MEG Energy (TSX:MEG) has bused about 900 workers out of its operations in the Christina Lake area, with about 80 staying behind for essential functions, spokesman Brad Bellows said Tuesday.
The facility was undergoing some scheduled maintenance work so there were more than twice as many people on site than would be there ordinarily.
Affected workers have either returned to their homes in Edmonton or are being put up in hotels there while the company awaits word from provincial authorities that it's safe to return.
"The movement of staff off-site was purely a precautionary measure," said Bellows. "There was no imminent danger to our people, most importantly, or to our facilities."
Meanwhile, Statoil Canada has removed more than 150 non-essential employees and contractors from its Leismer project south of Fort McMurray.
About 30 workers are staying behind to keep the around 20,000-barrel-a-day facility running, said spokesman Peter Symons.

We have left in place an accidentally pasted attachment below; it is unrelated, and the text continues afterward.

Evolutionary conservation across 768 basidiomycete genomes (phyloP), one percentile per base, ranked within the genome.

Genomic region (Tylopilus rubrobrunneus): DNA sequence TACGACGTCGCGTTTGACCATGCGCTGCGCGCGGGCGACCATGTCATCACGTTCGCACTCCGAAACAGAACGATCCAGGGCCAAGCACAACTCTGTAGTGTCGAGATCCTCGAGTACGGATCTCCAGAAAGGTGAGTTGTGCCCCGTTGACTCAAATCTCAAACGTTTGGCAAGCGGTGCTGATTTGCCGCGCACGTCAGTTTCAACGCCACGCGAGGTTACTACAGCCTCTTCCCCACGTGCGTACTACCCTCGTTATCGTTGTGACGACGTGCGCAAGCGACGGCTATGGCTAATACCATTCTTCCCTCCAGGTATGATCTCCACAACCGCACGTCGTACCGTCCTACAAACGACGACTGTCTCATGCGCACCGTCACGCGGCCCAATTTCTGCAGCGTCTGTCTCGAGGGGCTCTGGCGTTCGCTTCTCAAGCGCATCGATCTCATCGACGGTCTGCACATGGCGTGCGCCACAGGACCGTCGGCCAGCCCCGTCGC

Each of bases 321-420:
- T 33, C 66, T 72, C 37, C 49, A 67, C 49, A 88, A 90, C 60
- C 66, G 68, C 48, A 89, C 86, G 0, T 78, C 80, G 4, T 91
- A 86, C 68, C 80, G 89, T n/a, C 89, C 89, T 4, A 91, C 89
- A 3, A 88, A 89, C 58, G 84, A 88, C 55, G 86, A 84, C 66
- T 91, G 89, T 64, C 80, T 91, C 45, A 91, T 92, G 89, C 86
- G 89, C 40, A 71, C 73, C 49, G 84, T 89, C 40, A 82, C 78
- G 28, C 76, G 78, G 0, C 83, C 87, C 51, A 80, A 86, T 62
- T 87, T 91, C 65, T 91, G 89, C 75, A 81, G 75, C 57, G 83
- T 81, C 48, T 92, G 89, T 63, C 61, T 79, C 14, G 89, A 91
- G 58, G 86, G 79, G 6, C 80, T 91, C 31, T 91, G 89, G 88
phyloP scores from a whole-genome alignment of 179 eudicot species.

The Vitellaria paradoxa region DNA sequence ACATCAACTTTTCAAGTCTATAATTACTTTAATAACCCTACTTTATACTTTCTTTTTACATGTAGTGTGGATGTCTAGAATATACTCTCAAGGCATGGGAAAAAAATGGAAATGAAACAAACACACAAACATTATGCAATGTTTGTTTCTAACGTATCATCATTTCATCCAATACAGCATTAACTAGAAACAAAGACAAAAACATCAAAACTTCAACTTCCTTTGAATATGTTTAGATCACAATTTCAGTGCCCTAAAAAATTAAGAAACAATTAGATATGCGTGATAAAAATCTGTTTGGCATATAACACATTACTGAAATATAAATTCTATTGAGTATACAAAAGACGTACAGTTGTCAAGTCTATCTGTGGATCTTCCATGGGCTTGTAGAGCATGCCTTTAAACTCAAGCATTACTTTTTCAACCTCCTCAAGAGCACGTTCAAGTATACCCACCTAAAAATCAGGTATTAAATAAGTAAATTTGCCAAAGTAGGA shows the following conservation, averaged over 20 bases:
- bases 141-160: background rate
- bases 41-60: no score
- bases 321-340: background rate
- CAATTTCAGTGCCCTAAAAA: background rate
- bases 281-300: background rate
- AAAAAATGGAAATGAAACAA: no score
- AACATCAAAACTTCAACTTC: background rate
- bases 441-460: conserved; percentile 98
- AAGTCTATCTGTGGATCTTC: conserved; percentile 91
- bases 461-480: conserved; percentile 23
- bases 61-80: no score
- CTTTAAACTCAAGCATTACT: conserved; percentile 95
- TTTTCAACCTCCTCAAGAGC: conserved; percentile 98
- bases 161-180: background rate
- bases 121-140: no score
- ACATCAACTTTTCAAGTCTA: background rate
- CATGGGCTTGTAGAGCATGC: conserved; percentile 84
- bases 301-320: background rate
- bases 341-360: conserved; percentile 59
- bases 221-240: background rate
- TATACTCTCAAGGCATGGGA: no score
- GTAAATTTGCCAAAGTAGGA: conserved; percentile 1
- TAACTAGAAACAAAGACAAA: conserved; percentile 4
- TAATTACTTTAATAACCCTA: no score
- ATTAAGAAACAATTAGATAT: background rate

"At this point, we haven't had any interruption in our oilsands production and we're just keeping a really close eye on the weather," he said.
On Tuesday afternoon, about 90 workers left Cenovus Energy's (TSX:CVE) Narrows Lake oilsands project 150 kilometres south of Fort McMurray due to a forest fire burning about 15 kilometres away.
Narrows Lake doesn't produce any oil yet and construction work on it has stopped because of low crude prices. A work camp was being completed at the time of the evacuation.
Two workers have also been taken out of Cenovus' Birch Mountain natural gas plant by helicopter.
Its Foster Creek project remains shut down after a precautionary evacuation of 1,800 workers on Saturday. The fire is about 25 kilometres from the site, so for now the infrastructure at Foster Creek is not under threat.
Foster Creek, which is jointly-owned with ConocoPhillips, normally produces 135,000 barrels a day.
Canadian Natural Resources (TSX:CNQ) also evacuated all 250 workers on Saturday from its 80,000-barrel a day Primrose facility and reduced production at its Kirby South operations by 18,000 barrels a day to 12,000 barrels a day.
So far, it's business as usual at Imperial Oil Ltd.'s (TSX:IMO) Cold Lake oilsands project northeast of Edmonton, which averaged about 152,000 barrels a day of bitumen production in the first quarter.
"It's a dynamic situation," said spokesman Pius Rolheiser. "We're keeping a really close eye on it."
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